The androgynous Gabe is central to the metacomedy of Fences. Brain-damaged in World War II, Gabe carries a battered trumpet, thinks of himself as the angel Gabriel, reports on conversations with St. Peter, and claims to have seen Troy’s name in the book of life. He plays a most complex role in Wilson’s drama. Like Rose–perhaps more than Rose–he personifies
unconditional love. His practice of salvaging defective fruits from the garbage identifies him as a redeemer figure. He is also a Christlike scapegoat, first in being wounded in World War II, then when arrested for chasing some boys who tormented him. He is also the wise fool in the tradition of Parsifal, Don Quixote, and Gimpel, living the right values while being looked down on by
his moral inferiors. There is an old tradition that went out with the advance of science which held that the feebleminded were close to God and worthy of special respect. The decline of that respect is mirrored in the etymology of the word cretin, a corruption of the French Chretien–Christian–”used at first for the goiterous idiots who during the Middle Ages inhabited the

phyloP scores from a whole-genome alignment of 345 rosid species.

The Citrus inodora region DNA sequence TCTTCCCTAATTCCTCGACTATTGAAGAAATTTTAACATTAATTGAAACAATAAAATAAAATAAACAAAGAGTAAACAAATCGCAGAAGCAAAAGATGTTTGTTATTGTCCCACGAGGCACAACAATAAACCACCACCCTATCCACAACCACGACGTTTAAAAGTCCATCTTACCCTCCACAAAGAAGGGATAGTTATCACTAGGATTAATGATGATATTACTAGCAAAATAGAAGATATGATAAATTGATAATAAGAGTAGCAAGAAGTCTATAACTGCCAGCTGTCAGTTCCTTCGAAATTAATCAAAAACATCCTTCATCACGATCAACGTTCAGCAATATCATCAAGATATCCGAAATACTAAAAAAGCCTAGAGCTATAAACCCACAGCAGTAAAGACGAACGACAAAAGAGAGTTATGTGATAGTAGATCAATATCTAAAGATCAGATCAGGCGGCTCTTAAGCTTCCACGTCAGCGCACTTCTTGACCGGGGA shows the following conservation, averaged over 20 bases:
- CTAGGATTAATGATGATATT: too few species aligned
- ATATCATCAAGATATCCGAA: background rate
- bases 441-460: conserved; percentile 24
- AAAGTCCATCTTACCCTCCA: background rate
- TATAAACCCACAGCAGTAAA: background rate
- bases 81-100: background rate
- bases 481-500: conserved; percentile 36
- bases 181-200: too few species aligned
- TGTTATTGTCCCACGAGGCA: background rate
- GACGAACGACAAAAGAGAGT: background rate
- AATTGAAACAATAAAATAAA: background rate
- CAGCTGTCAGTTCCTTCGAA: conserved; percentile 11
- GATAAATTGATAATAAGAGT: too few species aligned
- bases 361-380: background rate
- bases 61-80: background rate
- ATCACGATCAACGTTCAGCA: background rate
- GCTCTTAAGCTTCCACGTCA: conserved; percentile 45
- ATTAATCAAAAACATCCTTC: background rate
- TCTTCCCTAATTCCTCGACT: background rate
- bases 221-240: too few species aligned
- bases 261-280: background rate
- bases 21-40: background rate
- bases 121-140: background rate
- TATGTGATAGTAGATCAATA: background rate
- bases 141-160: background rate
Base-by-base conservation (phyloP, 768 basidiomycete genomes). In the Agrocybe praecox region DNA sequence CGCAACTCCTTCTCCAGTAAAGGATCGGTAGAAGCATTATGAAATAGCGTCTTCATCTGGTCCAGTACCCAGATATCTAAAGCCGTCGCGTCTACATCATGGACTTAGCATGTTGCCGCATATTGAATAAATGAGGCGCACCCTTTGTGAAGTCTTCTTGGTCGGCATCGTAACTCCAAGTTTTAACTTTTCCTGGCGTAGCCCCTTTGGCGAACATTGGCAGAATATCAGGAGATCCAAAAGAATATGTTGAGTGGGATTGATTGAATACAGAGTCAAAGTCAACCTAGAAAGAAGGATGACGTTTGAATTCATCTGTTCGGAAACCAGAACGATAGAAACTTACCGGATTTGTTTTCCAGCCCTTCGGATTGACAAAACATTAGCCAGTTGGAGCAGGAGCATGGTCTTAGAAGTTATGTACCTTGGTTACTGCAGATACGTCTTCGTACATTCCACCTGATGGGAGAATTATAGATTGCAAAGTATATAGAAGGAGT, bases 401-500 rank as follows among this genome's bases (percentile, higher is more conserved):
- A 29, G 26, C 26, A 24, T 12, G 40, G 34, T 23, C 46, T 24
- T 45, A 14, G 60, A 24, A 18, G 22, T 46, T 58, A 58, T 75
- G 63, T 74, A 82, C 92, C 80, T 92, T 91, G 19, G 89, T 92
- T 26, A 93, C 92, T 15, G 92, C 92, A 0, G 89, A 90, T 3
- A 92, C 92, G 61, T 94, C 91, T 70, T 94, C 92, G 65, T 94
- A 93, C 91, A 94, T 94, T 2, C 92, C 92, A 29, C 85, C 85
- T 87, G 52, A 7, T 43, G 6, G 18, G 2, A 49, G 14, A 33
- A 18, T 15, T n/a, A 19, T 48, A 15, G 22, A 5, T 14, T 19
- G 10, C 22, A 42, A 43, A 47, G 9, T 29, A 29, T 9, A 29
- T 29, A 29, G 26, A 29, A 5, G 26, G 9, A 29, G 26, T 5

high Alpine meadows” (Adams 296). Gabe is such a Chretien, and that tradition of the holy simpleminded underlies his salvific presence at the play’s end.
His vision of transcendence is beyond the power of a “sane and normal mind” as the world would understand those words. The “atavistic signature” is that of the shaman of his ancestral past, a figure who is “life-giving” as a conduit of spiritual power and vision while in a trancelike state. “It’s not a question of going back to Africa,” Wilson stated. “It’s to understand the Africa that’s in you, [...]” (Wilson, interview 173). Thus, though Troy is central to Wilson’s story, Gabe is central to Wilson’s vision and paradoxically his most complex character. The simpleton is simultaneously scapegoat, wise fool, shaman, Christian mystic, and an angel wakening the dead to life. Wilson’s metacomedy comes to a close as Gabe turns to the last page of the book of life and reveals it to be profoundly comic, witnessing a universal cause for delight.